Today's topic for Armchair BEA is Beyond the Borders. Actually I've just been looking at lists of World Literature and trying to improve my whole reading of non-British or American authors, but there are a few things that spring to mind already and fit the subject:

Books Which Taught Me About Another Culture

This is How You Lose Her by Junot Diaz 
Persepolis by Marjane Satrapi
Reading Lolita in Tehran by Azar Nafisi
Maus by Art Spiegelman

Books Which Transported Me to Another World

The Night Circus by Erin Morgenstern
The Road by Cormac McCarthy
Inkheart, Inkspell & Inkdeath by Cornelia Funke

Also represented in this category in a slightly different way, books about books, which make me dream of all the different places I will be transported to while reading:
Tolstoy and the Purple Chair by Nina Sankovitch

Books Which Made Me Step Into the Shoes of Someone Different

All Quiet on the Western Front by Erich Maria Remarque
The Help by Kathryn Stockett
Naming Monsters by Hannah Eaton
Eleanor & Park by Rainbow Rowell

Apologies for the listishness of this, but due to my current stage of pregnancy and exhaustion, lists are pretty much as far as I get now. If it helps, all the titles link through to Waterstone's website where you can read a synopsis :-) 

For me, this list kind of sums up one of the major points of reading, which is to expand your experience beyond the things you have actually physically experienced and to give you understanding and empathy of the situations of others, as well as providing total escapism when necessary. Whether it be from the point of view of a child with Asperger's syndrome, a teenager living with abuse, a repressed Iranian woman, or literally transporting you to the magical land of Narnia, they all take you out of your own experience and add somebody else's to it. There's not much more magical than that!

Tuesday, 27 May 2014

Armchair BEA Day 2: More than Just Words

I don't normally double post, but this morning's post was a list so I thought I'd complement it with another list! For Armchair BEA today there are two topics; Author Interaction and More than Just Words. Since I don't really do much author interaction (beyond getting slightly hysterical one time Rainbow Rowell favourited a tweet of mine, or the time Jon McGregor tweeted me back), I thought I'd stick with the More than Just Words category, which gives me a chance to talk about graphic novels! Yay!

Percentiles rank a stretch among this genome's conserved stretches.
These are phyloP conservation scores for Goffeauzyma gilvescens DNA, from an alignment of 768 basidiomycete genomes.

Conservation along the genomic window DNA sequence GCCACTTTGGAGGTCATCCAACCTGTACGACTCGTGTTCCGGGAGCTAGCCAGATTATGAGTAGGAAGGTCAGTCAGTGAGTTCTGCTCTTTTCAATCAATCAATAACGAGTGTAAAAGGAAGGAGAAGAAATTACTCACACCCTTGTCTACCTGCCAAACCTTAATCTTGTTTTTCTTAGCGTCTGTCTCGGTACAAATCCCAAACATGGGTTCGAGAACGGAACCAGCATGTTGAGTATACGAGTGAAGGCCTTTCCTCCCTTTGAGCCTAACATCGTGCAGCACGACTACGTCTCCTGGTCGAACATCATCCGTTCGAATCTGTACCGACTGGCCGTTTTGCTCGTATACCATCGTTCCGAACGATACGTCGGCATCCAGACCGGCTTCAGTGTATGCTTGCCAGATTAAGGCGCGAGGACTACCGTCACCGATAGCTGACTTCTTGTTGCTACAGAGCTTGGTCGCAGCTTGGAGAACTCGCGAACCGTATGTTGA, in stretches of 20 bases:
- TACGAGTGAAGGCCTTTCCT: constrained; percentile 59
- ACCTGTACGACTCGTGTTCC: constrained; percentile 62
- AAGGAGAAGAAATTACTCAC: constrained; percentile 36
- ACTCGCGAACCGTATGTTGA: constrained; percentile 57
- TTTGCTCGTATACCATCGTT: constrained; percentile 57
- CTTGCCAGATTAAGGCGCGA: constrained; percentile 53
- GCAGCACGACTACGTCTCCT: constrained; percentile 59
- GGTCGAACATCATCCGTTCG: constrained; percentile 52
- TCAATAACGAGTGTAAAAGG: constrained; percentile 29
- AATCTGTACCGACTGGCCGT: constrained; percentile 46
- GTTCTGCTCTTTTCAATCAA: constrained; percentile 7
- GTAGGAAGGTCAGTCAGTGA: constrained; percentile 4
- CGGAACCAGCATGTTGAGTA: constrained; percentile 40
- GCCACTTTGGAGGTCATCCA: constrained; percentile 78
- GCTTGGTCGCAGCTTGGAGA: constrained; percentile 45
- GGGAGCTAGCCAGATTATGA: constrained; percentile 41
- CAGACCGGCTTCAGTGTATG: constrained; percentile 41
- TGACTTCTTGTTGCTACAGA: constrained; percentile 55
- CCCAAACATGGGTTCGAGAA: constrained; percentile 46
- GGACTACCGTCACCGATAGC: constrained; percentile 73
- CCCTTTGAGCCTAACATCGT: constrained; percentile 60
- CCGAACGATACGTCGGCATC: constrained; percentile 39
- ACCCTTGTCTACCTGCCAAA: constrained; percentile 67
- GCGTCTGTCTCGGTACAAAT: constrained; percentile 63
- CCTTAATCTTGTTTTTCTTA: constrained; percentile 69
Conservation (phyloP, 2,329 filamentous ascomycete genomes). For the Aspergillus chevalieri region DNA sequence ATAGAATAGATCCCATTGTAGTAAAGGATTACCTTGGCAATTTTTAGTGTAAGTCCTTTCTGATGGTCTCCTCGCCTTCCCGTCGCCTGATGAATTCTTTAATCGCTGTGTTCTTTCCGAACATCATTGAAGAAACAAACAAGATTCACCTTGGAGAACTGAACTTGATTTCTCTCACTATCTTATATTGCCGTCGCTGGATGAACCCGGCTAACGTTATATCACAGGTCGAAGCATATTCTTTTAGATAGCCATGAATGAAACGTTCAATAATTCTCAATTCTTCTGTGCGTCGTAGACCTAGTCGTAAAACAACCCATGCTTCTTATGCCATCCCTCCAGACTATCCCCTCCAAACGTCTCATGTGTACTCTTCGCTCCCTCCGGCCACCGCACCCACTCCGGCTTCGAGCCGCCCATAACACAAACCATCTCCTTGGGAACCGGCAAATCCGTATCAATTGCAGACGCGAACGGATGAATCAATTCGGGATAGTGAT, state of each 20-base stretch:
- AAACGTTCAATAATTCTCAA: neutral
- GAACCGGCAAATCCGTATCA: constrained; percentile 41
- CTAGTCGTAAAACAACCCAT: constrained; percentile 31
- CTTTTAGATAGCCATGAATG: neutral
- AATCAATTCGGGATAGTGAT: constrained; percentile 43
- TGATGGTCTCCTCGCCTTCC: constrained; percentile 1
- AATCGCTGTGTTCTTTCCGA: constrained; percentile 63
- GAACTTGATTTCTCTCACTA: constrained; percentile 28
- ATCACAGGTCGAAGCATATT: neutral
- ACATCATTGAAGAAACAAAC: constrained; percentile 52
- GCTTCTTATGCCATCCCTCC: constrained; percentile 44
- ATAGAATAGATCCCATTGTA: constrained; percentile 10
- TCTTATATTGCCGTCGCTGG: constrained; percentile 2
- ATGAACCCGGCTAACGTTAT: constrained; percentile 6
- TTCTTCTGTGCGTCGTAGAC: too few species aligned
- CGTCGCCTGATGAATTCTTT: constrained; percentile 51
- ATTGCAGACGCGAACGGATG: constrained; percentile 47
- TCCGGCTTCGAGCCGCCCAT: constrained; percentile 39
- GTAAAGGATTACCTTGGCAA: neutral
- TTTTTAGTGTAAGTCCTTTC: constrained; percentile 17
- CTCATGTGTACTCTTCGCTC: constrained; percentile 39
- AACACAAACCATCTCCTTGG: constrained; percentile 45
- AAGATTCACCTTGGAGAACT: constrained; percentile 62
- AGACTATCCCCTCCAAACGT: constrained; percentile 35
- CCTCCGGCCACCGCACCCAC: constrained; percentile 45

My husband and I are both big fans of graphic novels, so we've compiled a little list of our favourites for you :-) They really are worth reading and there are so many spanning so many genres that even if you're convinced you won't like them, I can pretty much guarantee you'll be able to find something. All titles link through to Goodreads as I'm not very eloquent today!

The Invention of Hugo Cabret by Brian Selznick (and also watch Hugo if you haven't already. Such a stunning film.)
Scott Pilgrim vs the World (series starts with Scott Pilgrim's Precious Little Life and continues through 5 more books) & Lost at Sea by Bryan Lee O'Malley - The film of Scott Pilgrim vs the World is another one you really ought to see, EVEN if you don't like Michael Cera. 
The Sandman series by Neil Gaiman & various - starts with Preludes & Nocturnes and continues through ten more volumes plus three spin offs. This is the series that originally got me into reading graphic novels and it contains lots of fairytale and folklore references as well as being quite graphically violent in parts. Don't let that put you off, though, it's worth it!
Fables by Bill Willingham 
Persepolis by Marjane Satrapi - this was the first non-fantasy graphic novel I read and it is amazing and hilarious despite it's super serious subject matter. Read it and thank me later. 
Naming Monsters Hannah Eaton
The Books of Magic by Neil Gaiman - it should be pointed out that this only applies to the first four volumes written by Gaiman. There are a load more written by other people, but Rhys tried a few and didn't like them much...
Watchmen by Alan Moore & Dave Gibbons - Brilliant film too :-)